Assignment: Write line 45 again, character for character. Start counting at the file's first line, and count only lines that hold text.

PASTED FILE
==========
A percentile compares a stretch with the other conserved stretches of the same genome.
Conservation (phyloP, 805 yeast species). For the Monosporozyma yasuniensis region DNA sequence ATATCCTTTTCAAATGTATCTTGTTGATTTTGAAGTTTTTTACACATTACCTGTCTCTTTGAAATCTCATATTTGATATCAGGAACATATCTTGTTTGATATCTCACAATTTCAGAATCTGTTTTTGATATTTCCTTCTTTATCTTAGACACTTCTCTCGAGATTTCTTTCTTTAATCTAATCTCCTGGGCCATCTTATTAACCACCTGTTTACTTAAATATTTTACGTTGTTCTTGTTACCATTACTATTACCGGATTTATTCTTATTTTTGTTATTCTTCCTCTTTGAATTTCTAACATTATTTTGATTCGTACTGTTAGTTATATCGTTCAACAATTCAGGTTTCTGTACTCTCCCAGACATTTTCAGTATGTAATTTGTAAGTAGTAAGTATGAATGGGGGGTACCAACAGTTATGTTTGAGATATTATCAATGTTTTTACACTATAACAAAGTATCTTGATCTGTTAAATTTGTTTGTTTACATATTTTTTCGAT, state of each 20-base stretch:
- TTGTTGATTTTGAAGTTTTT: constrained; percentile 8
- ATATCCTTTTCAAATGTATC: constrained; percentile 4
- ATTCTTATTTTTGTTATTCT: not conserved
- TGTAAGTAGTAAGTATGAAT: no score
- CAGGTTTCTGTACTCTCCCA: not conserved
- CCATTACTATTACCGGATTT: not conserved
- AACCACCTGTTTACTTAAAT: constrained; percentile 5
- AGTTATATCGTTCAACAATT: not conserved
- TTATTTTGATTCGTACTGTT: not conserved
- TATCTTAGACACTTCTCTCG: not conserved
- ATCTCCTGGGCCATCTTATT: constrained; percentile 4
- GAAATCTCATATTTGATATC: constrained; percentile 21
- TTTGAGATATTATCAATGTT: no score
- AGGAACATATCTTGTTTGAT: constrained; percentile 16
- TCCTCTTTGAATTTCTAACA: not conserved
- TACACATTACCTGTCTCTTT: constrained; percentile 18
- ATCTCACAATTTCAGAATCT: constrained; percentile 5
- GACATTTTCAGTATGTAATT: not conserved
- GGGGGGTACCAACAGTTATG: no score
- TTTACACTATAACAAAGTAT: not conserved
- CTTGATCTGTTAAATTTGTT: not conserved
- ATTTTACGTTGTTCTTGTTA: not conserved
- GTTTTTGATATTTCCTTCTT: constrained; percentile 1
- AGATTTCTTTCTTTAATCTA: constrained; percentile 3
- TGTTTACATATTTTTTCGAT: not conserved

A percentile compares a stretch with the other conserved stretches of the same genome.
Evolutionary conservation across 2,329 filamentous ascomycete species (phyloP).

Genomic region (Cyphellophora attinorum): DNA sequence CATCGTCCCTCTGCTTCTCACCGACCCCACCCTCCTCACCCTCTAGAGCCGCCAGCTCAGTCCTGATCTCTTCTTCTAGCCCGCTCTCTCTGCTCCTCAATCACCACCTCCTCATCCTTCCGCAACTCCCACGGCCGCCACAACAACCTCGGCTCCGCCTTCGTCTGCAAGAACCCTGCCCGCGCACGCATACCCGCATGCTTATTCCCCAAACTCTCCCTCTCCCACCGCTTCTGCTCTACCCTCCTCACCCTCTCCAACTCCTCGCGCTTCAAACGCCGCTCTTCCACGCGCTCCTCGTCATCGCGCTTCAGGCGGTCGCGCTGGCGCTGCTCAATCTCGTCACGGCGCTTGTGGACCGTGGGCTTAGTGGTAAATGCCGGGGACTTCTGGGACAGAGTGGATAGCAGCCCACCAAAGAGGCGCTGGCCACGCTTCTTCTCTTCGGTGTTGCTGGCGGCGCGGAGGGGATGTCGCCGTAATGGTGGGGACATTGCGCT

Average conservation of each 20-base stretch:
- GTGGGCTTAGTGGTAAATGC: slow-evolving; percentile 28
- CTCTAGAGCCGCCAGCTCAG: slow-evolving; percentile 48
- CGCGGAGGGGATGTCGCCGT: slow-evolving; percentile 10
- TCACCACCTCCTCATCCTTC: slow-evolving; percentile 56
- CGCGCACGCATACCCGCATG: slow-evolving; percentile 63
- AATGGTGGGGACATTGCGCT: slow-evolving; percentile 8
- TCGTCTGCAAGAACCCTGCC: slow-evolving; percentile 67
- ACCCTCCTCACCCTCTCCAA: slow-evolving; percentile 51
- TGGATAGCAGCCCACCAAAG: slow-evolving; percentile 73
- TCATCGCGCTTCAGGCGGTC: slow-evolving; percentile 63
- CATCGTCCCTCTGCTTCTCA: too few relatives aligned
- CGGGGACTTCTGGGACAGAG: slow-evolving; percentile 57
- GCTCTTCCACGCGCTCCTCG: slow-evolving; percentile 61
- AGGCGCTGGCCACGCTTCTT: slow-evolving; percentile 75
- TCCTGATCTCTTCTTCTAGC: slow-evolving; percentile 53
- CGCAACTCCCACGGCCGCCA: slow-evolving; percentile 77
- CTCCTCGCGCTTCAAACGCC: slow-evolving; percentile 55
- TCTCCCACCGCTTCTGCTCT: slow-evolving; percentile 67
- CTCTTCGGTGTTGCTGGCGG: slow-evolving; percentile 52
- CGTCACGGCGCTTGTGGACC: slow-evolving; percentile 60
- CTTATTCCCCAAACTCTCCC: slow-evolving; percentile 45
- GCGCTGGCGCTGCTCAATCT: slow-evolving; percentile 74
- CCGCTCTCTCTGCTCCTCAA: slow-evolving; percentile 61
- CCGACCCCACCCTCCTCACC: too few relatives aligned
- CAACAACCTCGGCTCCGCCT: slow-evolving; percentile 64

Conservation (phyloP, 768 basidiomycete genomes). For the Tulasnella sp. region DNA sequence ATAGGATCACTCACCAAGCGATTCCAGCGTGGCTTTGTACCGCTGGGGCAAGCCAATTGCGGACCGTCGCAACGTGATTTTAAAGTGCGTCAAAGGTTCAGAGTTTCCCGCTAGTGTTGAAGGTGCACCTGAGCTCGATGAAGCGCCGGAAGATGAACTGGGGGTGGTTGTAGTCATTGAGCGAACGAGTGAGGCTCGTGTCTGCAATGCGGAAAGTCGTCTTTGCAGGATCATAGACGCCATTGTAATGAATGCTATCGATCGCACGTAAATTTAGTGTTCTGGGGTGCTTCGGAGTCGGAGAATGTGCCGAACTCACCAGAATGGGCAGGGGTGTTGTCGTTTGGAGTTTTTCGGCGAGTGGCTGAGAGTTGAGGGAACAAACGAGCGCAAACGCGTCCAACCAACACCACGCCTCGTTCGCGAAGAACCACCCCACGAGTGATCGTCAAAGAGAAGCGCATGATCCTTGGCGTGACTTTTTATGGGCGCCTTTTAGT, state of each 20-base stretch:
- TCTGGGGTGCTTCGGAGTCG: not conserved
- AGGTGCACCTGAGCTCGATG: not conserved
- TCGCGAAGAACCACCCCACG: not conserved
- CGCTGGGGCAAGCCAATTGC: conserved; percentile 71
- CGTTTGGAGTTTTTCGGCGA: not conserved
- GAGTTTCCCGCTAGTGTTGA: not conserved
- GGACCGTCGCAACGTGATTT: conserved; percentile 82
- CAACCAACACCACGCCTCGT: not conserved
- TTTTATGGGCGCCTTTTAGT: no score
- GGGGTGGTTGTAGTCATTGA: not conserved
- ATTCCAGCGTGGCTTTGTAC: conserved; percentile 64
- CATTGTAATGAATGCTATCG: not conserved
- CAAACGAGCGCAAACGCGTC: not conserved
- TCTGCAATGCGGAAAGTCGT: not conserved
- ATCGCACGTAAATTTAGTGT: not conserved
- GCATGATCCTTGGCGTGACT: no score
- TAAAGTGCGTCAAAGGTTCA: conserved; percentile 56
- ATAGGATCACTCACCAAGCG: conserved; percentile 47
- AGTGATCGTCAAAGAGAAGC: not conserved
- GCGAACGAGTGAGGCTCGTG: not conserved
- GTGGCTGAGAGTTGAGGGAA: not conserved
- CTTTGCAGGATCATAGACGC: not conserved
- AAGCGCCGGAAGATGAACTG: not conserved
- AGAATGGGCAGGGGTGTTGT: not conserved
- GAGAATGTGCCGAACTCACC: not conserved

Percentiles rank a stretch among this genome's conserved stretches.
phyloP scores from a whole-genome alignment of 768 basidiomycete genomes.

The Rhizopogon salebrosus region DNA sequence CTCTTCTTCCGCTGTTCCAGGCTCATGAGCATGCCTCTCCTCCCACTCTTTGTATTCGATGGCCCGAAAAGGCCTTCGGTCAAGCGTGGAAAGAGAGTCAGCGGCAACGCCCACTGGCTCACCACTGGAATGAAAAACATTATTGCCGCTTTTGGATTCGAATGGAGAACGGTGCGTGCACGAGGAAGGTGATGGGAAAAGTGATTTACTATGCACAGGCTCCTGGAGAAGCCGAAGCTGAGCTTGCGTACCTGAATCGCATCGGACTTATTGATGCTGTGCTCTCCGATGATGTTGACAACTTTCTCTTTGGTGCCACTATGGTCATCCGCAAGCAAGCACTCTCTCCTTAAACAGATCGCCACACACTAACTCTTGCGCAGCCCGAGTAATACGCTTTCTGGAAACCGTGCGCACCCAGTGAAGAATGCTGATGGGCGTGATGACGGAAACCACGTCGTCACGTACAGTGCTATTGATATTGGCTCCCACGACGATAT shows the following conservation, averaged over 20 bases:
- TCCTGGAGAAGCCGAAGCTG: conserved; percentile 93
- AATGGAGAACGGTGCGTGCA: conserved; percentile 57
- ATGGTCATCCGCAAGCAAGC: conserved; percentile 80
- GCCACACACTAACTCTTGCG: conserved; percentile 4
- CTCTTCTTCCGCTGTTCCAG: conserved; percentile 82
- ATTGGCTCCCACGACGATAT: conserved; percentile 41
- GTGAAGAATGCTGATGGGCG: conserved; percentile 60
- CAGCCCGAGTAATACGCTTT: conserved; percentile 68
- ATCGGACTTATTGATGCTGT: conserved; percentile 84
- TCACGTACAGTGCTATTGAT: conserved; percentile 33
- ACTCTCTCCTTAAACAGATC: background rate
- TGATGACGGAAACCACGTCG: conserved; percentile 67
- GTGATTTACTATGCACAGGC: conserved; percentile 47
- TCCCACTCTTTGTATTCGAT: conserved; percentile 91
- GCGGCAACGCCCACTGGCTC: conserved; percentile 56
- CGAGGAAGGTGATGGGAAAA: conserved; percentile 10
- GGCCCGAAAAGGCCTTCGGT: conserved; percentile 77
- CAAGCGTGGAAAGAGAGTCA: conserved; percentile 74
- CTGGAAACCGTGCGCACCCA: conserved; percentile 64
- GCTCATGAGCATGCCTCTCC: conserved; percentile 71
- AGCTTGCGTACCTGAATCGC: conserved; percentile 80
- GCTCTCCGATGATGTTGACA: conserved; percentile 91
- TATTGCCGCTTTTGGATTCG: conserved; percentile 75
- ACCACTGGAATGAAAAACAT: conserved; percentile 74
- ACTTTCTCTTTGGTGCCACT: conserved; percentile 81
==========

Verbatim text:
- AGGCGCTGGCCACGCTTCTT: slow-evolving; percentile 75